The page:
My love affair with StackExchange (and a plea for help)
tl;dr: Help me, Obi-Wan Kenobi. You’re my only hope. Trying to move the Q&A for our community to StackExchange, which I love, and could use your help. Please click here, hit ‘Commit’, then click the link in your email if you can help us out.
I’ve been in love with StackOverflow since the day Jeff and Joel announced it. I taught myself how to write SmugMug using Google, not books, so a site like StackOverflow was a dream come true. However, I’d only been a lurker until recently – I figured I didn’t have the kind of time needed to really answer questions.
When ServerFault, and recently, the Photography & Photographic Editing StackExchange site came along, I started lurking more. Now that I run a photography company, I don’t get to take as many photos (go figure), but our employees and customers, obviously, take tons. And just like StackOverflow, the Photo site is full of great information shared by a wonderful, and growing, community. One of the things I really love about these sites is the overflow nature – many photographers are into geekier pastimes and vice versa, so there’s a natural compatibility with Photos and StackOverflow, for example.
Very recently, a few people have both asked “Why doesn’t SmugMug have a StackExchange site? Do you want to control all the data or something?” and “Why does your support forum suck so badly for finding answers to fairly simple questions?”. Our support forum does suck for this (good answers get buried pages deep, searching is tough, you don’t want to read all the discussions all the time, the same question get asked many times, etc…) Which, of course, got me thinking – surely we can just pay StackExchange to solve this problem (I do not want to control all the data – I just want an awesome experience).
StackExchange would be amazing for our community because:
- The best answers to a question are always on top. No wading through pages of replies.
- Searching is easy, both on StackExchange and via engines like Google.
- The same questions won’t get asked over and over – they’ve already been answered and are easy to find.
- The system encourages people to ask great questions and provide authoritative answers.
- You can tell at a glance if someone answering your question knows what they’re talking about.
- They’ve done this for large topics like StackOverflow already, so they understand the ins & outs of the process and software to support communities like this.
- And more… See for yourself at StackOverflow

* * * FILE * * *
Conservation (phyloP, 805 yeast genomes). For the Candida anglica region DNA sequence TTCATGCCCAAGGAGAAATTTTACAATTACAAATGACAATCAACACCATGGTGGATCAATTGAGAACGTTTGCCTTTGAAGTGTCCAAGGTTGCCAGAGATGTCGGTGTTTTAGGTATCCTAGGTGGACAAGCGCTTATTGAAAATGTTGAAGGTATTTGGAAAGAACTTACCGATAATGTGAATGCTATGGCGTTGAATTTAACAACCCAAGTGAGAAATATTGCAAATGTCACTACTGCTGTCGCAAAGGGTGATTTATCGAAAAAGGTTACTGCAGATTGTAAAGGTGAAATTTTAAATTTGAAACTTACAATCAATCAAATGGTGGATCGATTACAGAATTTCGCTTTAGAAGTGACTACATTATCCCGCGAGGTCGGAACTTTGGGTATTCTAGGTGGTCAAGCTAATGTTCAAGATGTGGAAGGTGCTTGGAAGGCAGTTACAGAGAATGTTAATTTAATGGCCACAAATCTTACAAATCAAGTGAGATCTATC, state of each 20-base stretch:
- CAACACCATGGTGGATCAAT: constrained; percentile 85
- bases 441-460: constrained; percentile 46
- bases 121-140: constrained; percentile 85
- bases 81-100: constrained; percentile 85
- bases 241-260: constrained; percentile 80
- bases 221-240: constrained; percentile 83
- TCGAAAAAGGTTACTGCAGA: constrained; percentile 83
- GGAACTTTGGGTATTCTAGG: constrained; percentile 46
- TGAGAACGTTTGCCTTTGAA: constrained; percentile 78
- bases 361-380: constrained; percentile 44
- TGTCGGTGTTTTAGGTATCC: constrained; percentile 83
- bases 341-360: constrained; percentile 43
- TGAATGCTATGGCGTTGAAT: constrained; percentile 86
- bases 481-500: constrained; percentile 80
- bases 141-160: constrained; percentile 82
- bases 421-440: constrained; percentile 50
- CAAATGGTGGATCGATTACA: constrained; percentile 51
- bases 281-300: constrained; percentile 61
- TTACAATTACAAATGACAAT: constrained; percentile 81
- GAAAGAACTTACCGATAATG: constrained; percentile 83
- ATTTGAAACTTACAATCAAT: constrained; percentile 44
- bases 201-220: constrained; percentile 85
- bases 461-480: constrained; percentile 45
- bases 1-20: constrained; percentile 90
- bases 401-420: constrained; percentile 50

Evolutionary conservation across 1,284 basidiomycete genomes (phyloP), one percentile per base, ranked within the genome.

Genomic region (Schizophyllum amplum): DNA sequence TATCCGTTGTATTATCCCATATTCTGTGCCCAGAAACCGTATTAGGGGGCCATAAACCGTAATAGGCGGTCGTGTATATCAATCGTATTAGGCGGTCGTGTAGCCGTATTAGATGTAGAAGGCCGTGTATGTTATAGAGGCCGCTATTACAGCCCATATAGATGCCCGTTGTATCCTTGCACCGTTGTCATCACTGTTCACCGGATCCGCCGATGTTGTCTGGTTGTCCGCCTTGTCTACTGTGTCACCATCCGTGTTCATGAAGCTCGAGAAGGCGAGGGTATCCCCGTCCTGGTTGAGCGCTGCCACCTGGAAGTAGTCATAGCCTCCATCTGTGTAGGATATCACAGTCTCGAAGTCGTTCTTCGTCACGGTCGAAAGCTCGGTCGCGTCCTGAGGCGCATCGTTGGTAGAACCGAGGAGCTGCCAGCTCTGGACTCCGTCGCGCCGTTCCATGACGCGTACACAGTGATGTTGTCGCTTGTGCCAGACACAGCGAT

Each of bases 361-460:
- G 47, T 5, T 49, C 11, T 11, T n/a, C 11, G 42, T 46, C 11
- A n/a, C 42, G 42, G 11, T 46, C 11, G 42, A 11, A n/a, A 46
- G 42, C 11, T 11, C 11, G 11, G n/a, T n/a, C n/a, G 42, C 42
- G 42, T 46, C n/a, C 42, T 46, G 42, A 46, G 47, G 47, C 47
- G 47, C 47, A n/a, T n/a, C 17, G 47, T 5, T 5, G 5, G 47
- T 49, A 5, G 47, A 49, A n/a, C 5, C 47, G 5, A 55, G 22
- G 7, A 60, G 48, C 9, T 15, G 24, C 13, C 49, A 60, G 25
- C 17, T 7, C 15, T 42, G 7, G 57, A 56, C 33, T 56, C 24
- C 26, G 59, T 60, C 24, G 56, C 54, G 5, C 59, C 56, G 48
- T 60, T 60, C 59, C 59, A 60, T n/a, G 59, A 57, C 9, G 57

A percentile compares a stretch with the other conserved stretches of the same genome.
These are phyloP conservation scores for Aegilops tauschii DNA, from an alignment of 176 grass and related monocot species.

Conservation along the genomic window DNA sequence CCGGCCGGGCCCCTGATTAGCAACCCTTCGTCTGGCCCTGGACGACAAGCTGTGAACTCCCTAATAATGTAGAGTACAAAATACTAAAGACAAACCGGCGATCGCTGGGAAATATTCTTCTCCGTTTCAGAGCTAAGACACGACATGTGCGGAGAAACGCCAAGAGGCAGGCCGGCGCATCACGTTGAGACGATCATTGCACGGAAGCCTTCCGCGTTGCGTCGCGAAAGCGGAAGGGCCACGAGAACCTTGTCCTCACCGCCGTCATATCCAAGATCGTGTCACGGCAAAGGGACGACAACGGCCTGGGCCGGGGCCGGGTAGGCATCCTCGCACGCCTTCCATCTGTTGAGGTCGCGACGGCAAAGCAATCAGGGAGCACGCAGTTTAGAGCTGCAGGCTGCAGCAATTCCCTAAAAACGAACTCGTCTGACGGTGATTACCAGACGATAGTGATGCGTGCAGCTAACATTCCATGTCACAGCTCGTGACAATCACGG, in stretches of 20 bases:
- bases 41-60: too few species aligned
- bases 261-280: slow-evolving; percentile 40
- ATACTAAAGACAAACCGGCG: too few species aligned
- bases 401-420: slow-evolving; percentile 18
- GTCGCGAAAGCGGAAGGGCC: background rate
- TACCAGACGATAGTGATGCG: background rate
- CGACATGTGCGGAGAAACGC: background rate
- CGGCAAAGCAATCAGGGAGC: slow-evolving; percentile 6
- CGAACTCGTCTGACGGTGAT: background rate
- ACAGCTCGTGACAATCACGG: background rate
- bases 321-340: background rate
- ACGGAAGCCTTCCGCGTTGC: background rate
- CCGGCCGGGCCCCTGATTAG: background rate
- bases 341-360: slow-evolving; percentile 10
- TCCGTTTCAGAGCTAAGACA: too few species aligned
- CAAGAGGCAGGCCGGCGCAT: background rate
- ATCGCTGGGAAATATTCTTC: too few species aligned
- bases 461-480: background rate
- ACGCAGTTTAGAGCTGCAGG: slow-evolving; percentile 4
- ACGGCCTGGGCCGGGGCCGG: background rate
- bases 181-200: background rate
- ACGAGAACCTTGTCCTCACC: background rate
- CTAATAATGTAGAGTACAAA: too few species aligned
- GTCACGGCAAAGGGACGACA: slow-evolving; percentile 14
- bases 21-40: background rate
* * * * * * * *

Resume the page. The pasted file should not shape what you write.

Turns out, they won’t take a check. We have to go through a formal community vetting process, to make sure our criteria matches with theirs. After that, it’s free (yay!), but until then, we can’t use it (boo!). The process seems like a sound way to ensure that a StackExchange site won’t just linger and drift into obscurity, and that it starts off with a nice subset of users as it ramps up. After glancing through the FAQ, it looked like we’d be a slam-dunk.
We have millions of paying customers, tens of thousands of whom are active posters on our forums at Digital Grin, and they’ve posted tens of thousands of threads with hundreds of thousands of replies around just the sorts of things we’d ask & answer on a StackExchange site. Best of all, we’d instantly have all the world’s experts (say, the top 100-200 most knowledgeable SmugMug people in the world) to jumpstart things. Sounds perfect, right?
Our problem is that during the ‘Commit’ phase, what matters more than warm bodies is your rank on other StackExchange sites, like StackOverflow, ServerFault, etc. And SmugMug’s community, while full of warm, eager bodies, isn’t brimming with StackExchange users. To make matters worse, I can’t reach out to my customers and ask them to ‘Commit’ because there’s nothing useful there to see, and explaining the process is difficult. When it’s in ‘Beta’, this probably gets much easier – since the site becomes fully functional at that point, we can begin directing *all* of our customers to it, and drive usage and adoption pretty rapidly.
When it comes right down to it, we’re really trying to expose tens of thousands (hundreds eventually and perhaps millions) of new people to StackExchange. I’m very confident that many of these photographers would love to be exposed at the same time to the Photography StackExchange site, and that the thousands of developers of our API would love to be exposed to StackOverflow.
This seems to be a win-win for everyone involved: SmugMug gets massively better community-driven Q&A, SmugMug’s customers get the answers to the questions they need answered, and StackExchange gets valuable users, traffic, and data. But we’re stuck with a chicken-or-the-egg problem – we can’t jumpstart our community of fresh new StackExchange users because we don’t have enough StackExchange users.
So our ‘Commit’ process has stalled. And I’d love to have your help. If you’d like to see a repository of authoritative answers for SmugMug questions, from Pro-related sales & money-making to Power-user customization to API developer questions, please, give us a hand.
Click here, hit ‘Commit’, fill in your details (your SmugMug URL works as an OpenID!), and then click the link in the email they’ll send you.
Help me, Obi-Wan Kenobi. You’re my only hope.
P.S. – I’m a full-fledged addict on StackOverflow and ServerFault, now, not just a lurker. Hardest thing? Answering a question quickly enough that someone else hasn’t already answered it. Those communities are on fire!